The group are aware of the steady creep of the Netflix model of OTT and on-demand content and have been able to reach more people through Showmax by adding value through DStv's premium package. South Africa's market is slightly different in terms of accommodating a wide range of network speeds, but being a part of Warner Bros and AT&T telecoms, they're aware that operators adjust according to consumer appetites. Having to service the traditional satellite viewers and those who would rather use LTE and their iPad, Turner have had to adjust their offering to serve everyone. As part of their continuous improvements, they will be making HD available on TNT and a number of channels with a steady roll out plan.

According to Coffin they are investigating the idea of producing local content as they've done in Germany and Spain. The strategy is focused more on kids now, but the thinking is around how to use, fund and create universally relevant content for international distribution. Selecting the right partners and creating the right kind of content through idea incubators like Creative Lab, where they field hundreds of animated concept entries across Africa, they have seen scope. Coffin jokingly remarks "we have a picky attitude because we are French" adding that what they've seen is "very promising" and "impressive".

All in all, it seems Turner are making a number of improvements to their offering, tailoring content to meet viewers where they're at and taking a much stronger interest in Africa and by extension South Africa. Being the first media event of its kind for Turner, it seems that the Upfront media showcase is set to become a regular annual feature.

 
3 Gambling Films You've Probably Never Seen


Las Vegas and Hollywood are almost synonymous when it comes to fancy suits, flash, boulevards and big lights - making films about casinos and nightlife a perfect fit with the glitz and glam of Tinseltown. It’s not surprising that almost everyone has heard about films like Casino Royale, Casino, 21, Ocean's Eleven and The Gambler.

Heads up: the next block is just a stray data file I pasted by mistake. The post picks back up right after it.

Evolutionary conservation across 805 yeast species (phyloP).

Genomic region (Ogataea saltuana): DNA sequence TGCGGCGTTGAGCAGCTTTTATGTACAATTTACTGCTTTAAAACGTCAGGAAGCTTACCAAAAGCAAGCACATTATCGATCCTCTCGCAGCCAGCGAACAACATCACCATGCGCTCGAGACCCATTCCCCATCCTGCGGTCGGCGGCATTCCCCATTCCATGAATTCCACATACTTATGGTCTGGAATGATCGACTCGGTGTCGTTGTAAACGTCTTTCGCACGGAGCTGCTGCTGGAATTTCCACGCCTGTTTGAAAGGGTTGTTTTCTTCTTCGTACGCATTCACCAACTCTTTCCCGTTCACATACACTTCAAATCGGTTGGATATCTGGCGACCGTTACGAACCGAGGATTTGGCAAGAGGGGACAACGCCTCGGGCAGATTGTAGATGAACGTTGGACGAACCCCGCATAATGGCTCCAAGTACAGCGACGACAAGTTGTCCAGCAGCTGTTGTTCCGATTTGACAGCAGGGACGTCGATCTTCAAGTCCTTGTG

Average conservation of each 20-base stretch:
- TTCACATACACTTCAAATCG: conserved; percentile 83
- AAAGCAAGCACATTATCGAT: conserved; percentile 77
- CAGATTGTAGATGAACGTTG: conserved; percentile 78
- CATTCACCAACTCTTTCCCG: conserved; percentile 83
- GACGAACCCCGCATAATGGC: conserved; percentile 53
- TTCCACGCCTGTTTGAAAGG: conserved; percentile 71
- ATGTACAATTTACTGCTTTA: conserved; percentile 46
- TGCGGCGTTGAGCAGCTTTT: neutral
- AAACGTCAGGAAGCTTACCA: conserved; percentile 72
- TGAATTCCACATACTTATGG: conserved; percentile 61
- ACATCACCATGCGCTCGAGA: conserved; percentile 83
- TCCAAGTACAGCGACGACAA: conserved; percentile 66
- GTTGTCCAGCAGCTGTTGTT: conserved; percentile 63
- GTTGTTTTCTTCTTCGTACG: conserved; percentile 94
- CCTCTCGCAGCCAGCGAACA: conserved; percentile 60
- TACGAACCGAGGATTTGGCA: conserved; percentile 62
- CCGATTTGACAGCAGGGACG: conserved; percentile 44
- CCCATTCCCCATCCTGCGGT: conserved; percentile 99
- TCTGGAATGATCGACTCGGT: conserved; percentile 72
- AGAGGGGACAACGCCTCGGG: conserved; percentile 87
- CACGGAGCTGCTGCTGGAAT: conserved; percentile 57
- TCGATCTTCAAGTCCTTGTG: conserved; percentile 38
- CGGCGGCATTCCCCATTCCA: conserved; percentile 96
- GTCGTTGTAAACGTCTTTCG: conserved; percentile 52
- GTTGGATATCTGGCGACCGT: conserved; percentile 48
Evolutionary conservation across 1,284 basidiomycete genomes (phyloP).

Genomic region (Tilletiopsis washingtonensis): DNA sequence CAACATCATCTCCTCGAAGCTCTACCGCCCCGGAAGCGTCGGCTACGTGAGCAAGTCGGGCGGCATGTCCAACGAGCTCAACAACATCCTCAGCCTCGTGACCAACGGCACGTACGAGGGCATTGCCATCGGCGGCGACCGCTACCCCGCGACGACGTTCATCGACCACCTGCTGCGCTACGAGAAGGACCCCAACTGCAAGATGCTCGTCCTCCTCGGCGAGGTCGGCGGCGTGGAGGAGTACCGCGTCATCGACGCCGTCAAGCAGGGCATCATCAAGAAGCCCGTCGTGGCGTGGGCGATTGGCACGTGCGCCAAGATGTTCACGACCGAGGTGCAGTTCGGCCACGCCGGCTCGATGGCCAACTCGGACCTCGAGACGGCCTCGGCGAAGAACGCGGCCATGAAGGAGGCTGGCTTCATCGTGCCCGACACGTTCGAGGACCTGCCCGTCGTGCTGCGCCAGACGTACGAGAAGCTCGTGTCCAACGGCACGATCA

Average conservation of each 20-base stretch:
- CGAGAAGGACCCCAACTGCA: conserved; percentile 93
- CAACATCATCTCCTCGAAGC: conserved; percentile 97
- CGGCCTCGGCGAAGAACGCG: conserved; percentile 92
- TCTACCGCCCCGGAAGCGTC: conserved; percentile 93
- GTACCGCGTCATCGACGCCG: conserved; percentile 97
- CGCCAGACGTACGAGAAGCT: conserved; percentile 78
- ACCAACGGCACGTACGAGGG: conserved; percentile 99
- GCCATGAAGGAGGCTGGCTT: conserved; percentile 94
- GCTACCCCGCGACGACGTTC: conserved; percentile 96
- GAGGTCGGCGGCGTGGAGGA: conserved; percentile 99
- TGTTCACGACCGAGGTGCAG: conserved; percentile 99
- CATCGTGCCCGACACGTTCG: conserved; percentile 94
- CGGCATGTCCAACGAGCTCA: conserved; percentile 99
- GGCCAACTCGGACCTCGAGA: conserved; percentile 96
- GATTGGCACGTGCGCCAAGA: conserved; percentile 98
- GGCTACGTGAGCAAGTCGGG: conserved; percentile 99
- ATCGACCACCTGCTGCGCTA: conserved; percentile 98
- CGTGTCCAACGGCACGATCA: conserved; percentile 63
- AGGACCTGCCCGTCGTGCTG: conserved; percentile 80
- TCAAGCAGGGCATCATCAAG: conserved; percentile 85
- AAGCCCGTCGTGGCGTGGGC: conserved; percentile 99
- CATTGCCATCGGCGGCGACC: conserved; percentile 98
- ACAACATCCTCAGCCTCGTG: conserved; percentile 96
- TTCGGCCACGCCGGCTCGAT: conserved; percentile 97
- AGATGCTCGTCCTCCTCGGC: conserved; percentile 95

When it comes to drama, what better way can you leverage high stakes plots than by putting characters in situations where they can literally change their lives overnight. They’ve got the limelight sure, but what about the gambling films that slip between the cracks? Here are three films you may not have heard of, which are with watching if you enjoy the genre.

Hard Eight

Hard Eight (1996)


This is neo-noir crime thriller is a feature film debut for Paul Thomas Anderson, who is best known for There Will Be Blood, Punch Drunk Love, Inherent Vice and Boogie Nights. The film stars some big names in Philip Baker Hall, John C. Riley, Gwyneth Paltrow and Samuel L Jackson. The plot centres around a professional gambler named Sydney who finds a lost soul in John, a young man, sitting outside a diner. After making his acquaintance, he soon discovers John has to pay $6,000 for his mother's funeral.

He offers to take John to Las Vegas and teach him how to make money for a living by gambling. The two grow closer as John becomes a protégé but complications arise over several years of friendship as John falls for Clementine. Compelling characters, understated performances and true originality underpin this moody drama. Hard Eight serves as one of the acclaimed director's first films.

Owning Mahowny (2003)


This Canadian drama directed by Richard Kwietniowski stars Philip Seymour Hoffman, Minnie Driver and John Hurt, based on a novel and Canada’s largest one-man bank fraud. The gambling drama follows a Toronto bank employee Dan Mahowny, played by Seymour Hoffman, who rises up within the bank getting access to bigger and bigger accounts - soon gaining access to millions of dollars.

Unbeknownst to his colleagues, he makes weekly trips to Atlantic City, where he uses money he’s skimmed to gamble. Treated like royalty by the casino manager, his undercover dealings soon catch up with him. This character study centres around Mahowny, his relationship with Belinda and leans on an incredible turn from Philip Seymour Hoffman whose unkempt and earnest performance as an unhinged bank clerk drives this film set in the 1980s.

Even Money (2006)


Even Money follows the story of three complete strangers: Carolyn - a published author, Walter - a has-been magician and Clyde - a man in deep debt, whose lives intertwine in the world of gambling. The film stars Kim Basinger, Danny DeVito, Forest Whitaker, Ray Liotta and Kelsey Grammer, rounding off a sharp cast under the direction of Mark Rydell (On Golden Pond, The Long Goodbye).

Tense, tightly scripted, this independent crime drama gives you a strong dose of reality offering an ensemble drama with the same ambitions as Traffic, Syriana and Crash. A modern film noir we flit between each of the character's scenarios as the drama intensifies.